ScottishPower insists race 'not over yet'

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The Independent Online
ScottishPower yesterday re-inforced expectations that it will raise the stakes in the bid battle for Southern Water by insisting that the race with the rival bidder Southern Electric was "not over yet".

The comment came as another water company on the receiving end of two hostile bids - South West Water - marshalled its defences with a 12 per cent increase in the dividend and a pounds 10-a-head rebate for customers.

A spokesman for the ScottishPower camp said: "We set out with the intention of securing agreement of the board. We still want to acquire Southern Water. There is a recommended alternative offer on the table. We are reviewing our options."

On Wednesday, ScottishPower's pounds 1.56bn bid for Southern was topped by an agreed pounds 1.6bn offer from Southern Electric, valuing the water company at pounds 10.03 a share. Southern Electric's cash offer is worth 975p a share.

The expectation in the market is that Scottish Power may have to raise its cash offer to pounds 10 but Scottish has insisted that it will only rebid on terms that create value for its shareholders.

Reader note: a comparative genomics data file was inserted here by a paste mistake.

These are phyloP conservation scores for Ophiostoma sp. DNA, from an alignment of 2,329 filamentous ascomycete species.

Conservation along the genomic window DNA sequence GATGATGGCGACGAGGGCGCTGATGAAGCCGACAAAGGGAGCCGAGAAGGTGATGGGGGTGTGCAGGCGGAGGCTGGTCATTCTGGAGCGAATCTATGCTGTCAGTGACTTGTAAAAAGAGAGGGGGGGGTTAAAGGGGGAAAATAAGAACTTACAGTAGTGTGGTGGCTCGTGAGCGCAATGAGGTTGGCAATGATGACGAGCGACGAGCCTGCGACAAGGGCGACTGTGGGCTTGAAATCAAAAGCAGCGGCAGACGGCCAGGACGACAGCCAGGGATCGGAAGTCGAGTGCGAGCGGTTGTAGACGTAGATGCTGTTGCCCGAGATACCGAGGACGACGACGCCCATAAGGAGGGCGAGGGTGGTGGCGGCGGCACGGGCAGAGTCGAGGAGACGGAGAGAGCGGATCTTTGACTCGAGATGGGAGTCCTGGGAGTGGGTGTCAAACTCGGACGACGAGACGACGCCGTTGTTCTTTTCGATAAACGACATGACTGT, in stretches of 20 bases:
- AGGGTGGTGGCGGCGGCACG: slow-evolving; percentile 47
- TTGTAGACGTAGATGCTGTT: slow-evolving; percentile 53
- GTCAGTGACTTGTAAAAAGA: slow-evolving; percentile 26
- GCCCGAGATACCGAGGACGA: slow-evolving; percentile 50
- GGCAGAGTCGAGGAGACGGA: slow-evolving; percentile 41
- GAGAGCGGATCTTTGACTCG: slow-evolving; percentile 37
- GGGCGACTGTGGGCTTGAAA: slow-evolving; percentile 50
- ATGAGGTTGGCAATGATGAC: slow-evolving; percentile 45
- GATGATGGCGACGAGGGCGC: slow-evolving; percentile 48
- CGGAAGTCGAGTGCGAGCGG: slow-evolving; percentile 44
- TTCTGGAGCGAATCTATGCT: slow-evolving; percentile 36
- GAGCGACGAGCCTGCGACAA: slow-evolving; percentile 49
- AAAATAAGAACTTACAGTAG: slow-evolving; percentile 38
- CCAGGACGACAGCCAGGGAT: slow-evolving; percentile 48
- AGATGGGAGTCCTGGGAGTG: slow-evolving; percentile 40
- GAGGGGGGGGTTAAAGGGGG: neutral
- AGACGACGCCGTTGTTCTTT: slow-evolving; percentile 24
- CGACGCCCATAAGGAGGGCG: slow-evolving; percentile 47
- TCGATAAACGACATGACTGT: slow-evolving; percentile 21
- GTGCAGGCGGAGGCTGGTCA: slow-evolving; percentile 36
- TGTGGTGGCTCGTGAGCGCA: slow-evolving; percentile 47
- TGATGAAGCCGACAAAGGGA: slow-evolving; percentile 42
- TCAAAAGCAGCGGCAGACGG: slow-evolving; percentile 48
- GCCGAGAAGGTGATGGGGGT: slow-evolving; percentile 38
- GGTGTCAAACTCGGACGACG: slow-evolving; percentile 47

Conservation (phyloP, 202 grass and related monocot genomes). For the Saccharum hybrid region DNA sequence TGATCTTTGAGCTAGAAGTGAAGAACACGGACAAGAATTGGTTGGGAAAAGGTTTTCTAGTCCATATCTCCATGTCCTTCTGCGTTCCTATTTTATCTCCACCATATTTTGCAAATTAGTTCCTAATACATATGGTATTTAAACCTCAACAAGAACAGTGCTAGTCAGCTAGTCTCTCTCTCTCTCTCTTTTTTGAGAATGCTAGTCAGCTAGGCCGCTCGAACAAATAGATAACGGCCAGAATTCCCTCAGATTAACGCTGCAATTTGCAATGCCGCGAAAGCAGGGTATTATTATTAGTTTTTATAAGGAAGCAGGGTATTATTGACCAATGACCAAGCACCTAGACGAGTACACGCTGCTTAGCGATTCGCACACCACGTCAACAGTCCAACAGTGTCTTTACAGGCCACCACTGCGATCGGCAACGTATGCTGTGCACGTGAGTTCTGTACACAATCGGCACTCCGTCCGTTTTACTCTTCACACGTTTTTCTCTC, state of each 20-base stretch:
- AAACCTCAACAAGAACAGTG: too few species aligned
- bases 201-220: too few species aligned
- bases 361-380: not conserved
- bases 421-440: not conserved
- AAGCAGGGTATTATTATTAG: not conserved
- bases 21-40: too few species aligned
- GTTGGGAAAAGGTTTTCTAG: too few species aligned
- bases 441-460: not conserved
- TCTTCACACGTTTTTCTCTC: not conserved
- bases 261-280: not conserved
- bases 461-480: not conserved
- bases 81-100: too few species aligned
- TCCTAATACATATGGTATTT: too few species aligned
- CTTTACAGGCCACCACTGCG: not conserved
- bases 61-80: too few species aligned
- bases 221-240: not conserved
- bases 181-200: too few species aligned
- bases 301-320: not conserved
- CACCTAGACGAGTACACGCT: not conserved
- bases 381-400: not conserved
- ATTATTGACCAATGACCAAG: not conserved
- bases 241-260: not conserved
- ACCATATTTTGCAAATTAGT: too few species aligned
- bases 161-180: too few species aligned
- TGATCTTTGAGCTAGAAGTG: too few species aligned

Southern Electric hit back at the latest fighting talk from the Scottish camp, saying: "They can huff and puff as much as they like. The simple fact is that we have a higher and agreed offer on the table."

Meanwhile South West pledged that it would continue to deliver value for customers and shareholders in the face of the "unsolicited and unwelcome" bid approaches from Wessex Water and Severn Trent.

The two bids will not be ruled on by the Monopolies and Mergers Commission until the end of September and it is likely to be November before the water industry regulator, Ian Byatt, has decided what level of customer rebates he will require in return for allowing either bid.

South West has begun building its defences, posting a 10 per cent increase in pre-tax profits before exceptional restructuring costs to pounds 109m and announcing a more generous dividend policy. The company had been committed to raising the payout by 3-4 per cent a year in real terms but yesterday indicated that this would now be lifted to 5-6 per cent.